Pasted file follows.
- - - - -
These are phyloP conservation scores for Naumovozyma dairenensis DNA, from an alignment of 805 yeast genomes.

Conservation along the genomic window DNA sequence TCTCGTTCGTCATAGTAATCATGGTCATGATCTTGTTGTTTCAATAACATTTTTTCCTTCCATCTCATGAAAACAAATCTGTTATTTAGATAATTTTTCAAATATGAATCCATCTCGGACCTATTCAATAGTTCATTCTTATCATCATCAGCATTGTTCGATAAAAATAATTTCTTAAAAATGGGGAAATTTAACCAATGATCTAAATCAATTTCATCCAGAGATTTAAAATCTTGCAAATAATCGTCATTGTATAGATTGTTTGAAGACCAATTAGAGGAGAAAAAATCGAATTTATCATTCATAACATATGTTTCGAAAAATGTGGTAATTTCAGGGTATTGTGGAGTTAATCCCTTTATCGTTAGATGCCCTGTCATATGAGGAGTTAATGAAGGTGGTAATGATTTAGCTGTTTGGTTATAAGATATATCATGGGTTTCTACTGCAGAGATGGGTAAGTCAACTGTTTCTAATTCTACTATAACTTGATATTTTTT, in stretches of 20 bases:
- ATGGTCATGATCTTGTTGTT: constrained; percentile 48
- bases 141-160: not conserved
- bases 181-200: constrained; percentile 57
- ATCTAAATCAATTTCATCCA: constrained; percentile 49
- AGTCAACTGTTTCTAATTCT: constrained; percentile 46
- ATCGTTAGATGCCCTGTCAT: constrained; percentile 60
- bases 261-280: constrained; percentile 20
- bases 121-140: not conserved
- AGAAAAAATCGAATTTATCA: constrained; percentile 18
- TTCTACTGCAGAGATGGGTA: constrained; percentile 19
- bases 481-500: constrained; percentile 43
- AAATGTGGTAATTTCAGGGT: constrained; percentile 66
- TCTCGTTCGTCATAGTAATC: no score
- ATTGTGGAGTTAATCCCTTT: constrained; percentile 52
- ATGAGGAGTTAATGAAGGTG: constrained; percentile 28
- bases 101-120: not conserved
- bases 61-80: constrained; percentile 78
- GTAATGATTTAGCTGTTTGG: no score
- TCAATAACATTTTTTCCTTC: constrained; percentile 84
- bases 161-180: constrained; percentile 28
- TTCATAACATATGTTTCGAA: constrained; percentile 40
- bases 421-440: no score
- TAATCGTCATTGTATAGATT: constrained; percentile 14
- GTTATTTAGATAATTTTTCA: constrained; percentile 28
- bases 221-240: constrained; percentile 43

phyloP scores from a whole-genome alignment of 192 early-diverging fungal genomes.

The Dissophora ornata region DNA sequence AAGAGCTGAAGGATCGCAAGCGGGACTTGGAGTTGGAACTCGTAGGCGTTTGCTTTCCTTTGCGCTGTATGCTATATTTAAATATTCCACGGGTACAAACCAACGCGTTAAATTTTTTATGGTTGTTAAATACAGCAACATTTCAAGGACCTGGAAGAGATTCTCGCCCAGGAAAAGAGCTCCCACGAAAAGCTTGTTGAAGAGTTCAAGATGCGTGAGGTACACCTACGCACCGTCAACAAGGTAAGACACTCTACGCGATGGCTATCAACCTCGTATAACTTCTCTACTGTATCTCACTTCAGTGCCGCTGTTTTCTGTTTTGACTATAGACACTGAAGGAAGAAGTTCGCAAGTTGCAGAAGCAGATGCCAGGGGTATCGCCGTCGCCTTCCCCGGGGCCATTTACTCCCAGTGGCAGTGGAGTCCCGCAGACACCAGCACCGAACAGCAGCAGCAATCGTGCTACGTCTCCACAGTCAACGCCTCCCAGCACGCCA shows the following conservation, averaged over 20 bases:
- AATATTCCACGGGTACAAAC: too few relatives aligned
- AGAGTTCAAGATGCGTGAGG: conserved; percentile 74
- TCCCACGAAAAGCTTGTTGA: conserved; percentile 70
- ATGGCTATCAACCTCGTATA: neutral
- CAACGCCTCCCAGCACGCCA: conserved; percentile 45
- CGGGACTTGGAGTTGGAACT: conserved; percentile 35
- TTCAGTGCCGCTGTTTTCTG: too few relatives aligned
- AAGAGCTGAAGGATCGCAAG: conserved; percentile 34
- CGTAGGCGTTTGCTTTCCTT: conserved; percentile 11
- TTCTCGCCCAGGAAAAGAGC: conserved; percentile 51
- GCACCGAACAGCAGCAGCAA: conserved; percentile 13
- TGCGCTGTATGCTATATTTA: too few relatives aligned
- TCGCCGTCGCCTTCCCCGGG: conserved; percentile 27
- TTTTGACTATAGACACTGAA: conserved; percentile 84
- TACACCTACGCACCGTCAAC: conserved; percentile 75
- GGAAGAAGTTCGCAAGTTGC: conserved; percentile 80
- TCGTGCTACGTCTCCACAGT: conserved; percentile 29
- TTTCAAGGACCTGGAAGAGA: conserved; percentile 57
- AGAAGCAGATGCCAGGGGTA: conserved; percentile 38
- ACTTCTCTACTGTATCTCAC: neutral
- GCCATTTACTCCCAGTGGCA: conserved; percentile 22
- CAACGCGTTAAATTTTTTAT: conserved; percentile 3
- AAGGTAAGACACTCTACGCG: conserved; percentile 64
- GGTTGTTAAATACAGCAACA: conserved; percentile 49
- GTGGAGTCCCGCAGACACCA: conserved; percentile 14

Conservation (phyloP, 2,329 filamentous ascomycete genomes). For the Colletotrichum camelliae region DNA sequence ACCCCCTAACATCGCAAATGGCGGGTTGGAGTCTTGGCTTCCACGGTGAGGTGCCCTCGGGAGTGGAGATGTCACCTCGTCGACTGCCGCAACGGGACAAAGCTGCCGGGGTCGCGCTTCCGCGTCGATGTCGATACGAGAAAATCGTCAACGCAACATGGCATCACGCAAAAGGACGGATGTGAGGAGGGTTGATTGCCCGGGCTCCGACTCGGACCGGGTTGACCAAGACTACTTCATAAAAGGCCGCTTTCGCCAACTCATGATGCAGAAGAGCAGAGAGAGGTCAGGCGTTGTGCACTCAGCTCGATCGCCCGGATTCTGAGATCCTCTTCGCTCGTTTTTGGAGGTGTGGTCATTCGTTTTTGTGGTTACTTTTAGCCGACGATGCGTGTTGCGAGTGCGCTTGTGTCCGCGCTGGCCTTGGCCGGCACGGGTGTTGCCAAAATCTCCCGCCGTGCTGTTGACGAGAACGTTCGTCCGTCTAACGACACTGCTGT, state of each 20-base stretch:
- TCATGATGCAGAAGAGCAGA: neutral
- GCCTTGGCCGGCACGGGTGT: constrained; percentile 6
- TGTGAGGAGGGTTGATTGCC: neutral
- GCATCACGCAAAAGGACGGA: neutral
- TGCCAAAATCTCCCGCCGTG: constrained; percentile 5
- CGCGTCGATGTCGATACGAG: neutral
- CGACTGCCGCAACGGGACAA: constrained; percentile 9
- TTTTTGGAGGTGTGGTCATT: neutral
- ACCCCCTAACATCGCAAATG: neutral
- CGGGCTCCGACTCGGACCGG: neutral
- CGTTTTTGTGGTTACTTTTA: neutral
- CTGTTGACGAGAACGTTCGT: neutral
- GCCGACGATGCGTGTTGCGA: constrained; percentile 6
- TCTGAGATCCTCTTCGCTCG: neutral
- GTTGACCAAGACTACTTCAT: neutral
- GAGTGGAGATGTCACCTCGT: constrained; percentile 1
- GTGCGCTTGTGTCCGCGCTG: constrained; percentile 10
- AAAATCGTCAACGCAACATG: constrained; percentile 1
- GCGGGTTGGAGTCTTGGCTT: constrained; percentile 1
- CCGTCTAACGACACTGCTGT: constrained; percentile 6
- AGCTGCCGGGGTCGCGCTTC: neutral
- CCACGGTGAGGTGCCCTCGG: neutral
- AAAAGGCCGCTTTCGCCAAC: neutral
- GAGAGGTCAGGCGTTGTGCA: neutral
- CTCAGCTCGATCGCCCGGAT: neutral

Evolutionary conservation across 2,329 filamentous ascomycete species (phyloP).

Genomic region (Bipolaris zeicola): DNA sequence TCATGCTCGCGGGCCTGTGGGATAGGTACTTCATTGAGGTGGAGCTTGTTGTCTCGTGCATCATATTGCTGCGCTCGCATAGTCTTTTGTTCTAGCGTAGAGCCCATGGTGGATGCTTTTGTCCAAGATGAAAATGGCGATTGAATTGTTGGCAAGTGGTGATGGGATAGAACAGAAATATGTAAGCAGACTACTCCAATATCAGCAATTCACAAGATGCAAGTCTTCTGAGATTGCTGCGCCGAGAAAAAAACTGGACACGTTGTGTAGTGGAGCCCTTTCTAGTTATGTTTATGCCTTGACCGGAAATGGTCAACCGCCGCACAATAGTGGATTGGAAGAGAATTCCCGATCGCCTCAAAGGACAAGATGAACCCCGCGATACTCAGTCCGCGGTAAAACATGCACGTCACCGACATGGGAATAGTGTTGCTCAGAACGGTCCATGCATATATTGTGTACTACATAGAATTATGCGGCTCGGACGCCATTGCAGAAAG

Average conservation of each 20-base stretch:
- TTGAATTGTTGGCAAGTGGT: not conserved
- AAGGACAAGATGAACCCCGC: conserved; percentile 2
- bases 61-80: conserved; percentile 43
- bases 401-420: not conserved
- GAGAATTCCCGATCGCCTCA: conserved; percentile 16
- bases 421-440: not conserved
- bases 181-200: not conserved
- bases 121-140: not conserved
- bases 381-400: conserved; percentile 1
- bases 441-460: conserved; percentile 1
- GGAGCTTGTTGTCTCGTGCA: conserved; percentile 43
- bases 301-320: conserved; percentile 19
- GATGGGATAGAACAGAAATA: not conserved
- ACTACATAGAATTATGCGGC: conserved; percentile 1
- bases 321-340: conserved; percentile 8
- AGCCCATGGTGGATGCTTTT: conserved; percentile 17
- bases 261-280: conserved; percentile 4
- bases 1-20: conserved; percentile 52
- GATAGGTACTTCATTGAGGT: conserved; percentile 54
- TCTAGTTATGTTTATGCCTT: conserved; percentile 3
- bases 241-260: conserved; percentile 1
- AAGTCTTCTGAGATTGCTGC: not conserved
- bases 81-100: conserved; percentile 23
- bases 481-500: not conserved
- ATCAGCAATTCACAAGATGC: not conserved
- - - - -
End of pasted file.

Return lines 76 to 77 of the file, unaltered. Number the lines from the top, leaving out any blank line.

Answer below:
- AGCTGCCGGGGTCGCGCTTC: neutral
- CCACGGTGAGGTGCCCTCGG: neutral